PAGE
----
Jackie Calmes at NYT:
Many people knowledgeable about the federal budget said House Republicans could not keep their campaign promise to cut $100 billion from domestic spending in a single year. Now it appears that Republicans agree.
As they prepare to take power on Wednesday, Republican leaders are scaling back that number by as much as half, aides say, because the current fiscal year, which began Oct. 1, will be nearly half over before spending cuts could become law.
While House Republicans were never expected to succeed in enacting cuts of that scale, given opposition in the Senate from the Democratic majority and some Republicans, and from President Obama, a House vote would put potentially vulnerable Republican lawmakers on record supporting deep reductions of up to 30 percent in education, research, law enforcement, transportation and more.
Now aides say that the $100 billion figure was hypothetical, and that the objective is to get annual spending for programs other than those for the military, veterans and domestic security back to the levels of 2008, before Democrats approved stimulus spending to end the recession.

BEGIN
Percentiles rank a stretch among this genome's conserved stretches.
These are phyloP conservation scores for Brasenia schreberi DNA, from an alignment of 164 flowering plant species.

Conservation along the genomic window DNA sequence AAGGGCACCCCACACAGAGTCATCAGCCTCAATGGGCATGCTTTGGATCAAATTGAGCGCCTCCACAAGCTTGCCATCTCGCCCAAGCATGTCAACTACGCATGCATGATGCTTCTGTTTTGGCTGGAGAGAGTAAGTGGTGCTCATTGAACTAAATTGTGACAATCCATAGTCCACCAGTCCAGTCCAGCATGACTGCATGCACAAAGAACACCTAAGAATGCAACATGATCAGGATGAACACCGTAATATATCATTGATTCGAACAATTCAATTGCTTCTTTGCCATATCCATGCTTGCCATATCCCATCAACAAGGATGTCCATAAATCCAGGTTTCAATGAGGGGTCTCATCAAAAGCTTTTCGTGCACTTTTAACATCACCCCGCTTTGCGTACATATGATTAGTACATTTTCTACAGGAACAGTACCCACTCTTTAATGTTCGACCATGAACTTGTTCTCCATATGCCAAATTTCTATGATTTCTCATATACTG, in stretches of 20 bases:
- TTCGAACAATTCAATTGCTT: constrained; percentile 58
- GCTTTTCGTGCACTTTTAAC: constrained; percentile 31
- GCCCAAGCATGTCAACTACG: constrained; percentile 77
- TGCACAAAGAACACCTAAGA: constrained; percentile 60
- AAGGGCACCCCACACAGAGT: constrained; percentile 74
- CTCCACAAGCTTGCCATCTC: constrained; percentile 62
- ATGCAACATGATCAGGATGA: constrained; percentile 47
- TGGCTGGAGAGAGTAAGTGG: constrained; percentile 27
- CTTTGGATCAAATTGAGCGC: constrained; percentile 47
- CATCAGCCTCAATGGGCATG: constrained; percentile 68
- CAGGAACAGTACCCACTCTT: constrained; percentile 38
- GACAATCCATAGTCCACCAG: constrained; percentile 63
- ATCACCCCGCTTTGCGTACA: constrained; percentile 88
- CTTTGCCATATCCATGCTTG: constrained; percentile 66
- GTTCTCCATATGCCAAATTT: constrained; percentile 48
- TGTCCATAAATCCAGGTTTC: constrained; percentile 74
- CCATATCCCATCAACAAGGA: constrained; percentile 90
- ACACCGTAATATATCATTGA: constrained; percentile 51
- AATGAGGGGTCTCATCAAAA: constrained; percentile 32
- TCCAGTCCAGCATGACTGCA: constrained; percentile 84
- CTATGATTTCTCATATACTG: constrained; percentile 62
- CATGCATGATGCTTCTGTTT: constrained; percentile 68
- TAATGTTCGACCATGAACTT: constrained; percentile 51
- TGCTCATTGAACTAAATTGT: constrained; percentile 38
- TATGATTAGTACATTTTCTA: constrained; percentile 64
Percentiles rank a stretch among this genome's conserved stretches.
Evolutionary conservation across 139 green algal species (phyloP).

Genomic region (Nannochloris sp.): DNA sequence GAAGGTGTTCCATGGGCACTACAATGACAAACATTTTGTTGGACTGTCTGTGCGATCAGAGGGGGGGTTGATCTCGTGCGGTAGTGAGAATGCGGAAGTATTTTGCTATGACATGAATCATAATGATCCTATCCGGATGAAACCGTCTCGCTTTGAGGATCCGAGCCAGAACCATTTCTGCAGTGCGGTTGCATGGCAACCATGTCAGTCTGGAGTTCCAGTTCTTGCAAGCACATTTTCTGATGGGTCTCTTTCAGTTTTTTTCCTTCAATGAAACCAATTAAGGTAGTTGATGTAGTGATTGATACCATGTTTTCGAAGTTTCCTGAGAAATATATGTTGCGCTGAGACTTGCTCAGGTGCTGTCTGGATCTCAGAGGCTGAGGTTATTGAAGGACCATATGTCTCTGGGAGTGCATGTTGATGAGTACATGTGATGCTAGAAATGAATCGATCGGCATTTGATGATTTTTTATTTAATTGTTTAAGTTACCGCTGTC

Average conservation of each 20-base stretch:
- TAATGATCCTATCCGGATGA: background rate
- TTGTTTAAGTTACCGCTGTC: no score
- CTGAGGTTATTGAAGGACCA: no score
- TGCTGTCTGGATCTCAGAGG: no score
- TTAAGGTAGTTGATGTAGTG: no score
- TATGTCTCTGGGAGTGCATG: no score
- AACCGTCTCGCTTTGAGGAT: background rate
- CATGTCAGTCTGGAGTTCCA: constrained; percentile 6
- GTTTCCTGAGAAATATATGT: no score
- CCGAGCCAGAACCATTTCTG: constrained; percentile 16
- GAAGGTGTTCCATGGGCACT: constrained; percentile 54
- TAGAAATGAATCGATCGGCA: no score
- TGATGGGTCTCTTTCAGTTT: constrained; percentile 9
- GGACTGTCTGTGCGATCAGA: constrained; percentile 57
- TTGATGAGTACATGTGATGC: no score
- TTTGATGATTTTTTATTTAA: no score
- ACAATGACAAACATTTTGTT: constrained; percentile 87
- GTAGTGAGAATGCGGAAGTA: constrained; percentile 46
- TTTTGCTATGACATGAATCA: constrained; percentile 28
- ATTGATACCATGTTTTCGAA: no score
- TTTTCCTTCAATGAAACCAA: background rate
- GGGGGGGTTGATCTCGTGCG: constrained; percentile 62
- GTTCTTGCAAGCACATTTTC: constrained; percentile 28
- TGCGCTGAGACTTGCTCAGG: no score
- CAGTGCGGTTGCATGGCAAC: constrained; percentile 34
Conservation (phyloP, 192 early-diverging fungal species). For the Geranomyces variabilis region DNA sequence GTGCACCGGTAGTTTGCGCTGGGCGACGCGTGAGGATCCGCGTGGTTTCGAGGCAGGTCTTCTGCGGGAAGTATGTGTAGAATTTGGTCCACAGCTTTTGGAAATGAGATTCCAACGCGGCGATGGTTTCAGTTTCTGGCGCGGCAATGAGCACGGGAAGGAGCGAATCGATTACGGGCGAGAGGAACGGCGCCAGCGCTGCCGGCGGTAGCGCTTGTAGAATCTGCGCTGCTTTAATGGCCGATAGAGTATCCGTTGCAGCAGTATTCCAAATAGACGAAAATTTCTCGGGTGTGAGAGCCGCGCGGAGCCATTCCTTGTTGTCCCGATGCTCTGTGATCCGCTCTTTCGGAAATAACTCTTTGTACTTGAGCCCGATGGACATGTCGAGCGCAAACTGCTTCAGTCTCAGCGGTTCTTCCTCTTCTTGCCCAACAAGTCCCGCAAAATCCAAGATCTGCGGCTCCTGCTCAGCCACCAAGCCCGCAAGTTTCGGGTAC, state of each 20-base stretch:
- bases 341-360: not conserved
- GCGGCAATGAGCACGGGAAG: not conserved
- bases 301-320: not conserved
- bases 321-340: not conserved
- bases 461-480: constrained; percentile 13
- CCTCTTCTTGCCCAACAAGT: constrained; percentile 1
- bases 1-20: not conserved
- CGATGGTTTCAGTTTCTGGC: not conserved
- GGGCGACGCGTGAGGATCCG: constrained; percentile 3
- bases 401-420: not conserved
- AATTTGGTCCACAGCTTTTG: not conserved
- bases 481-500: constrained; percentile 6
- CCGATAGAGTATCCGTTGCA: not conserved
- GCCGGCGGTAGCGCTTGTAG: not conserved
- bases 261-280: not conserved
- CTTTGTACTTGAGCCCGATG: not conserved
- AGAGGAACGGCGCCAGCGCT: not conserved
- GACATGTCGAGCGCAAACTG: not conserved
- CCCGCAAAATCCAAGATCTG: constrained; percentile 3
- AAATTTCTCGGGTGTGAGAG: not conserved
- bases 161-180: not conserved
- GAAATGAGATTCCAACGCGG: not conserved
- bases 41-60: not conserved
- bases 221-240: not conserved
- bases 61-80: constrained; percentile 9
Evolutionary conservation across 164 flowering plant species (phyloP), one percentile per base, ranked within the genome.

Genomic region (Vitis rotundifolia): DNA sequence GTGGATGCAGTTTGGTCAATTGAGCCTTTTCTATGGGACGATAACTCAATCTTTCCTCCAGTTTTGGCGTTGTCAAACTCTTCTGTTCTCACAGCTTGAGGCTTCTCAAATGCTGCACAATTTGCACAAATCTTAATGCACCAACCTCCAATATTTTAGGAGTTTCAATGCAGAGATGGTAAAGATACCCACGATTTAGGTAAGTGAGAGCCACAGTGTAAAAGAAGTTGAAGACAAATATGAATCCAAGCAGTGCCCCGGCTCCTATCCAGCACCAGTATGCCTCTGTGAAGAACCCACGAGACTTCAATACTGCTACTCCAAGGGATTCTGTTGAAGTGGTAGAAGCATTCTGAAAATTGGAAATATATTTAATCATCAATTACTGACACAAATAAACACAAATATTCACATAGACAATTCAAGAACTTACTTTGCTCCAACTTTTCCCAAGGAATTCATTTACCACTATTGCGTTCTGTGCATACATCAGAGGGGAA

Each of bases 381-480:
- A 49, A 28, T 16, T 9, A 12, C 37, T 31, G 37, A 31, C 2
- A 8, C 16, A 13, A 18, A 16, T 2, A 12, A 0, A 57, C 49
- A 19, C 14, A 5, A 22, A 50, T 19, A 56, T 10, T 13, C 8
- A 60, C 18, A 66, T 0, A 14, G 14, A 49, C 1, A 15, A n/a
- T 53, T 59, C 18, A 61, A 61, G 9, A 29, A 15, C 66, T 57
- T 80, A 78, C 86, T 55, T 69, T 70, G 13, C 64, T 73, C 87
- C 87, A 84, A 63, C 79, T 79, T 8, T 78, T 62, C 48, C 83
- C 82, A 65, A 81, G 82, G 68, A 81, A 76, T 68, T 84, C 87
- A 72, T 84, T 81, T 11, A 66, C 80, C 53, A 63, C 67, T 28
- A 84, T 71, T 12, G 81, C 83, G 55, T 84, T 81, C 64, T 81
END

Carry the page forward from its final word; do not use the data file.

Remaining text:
Yet “A Pledge to America,” the manifesto House Republicans published last September, included the promise, “We will roll back government spending to pre-stimulus, pre-bailout levels, saving us at least $100 billion in the first year alone.”
Their excuse will be that the fiscal year, which began on October 1, will already be almost half over by the time the budgetary resolution that was passed during the lame duck runs out in March. That means they’ll only have seven months to work with this fiscal year; when they said they’d cut $100 billion, they meant the first full fiscal year that they’re in charge. But wait, you say! Shouldn’t it be fairly easy to find $100 billion to cut in an annual budget that exceeds $3.5 trillion? Well, yes — except that the GOP’s limiting itself to cutting discretionary spending (Social Security and Medicare are, as ever, completely off-limits) and even within discretionary spending they refuse to touch “security” budgets, i.e. Defense and Homeland Security. That leaves just $500 billion or so for this year to play with, and since, as Rich Lowry noted earlier at the Corner, a good chunk of that will already have been spent by the time the continuing resolution expires in the spring, they’d have to make huge cuts to what’s left in order to get to $100 billion in savings overall.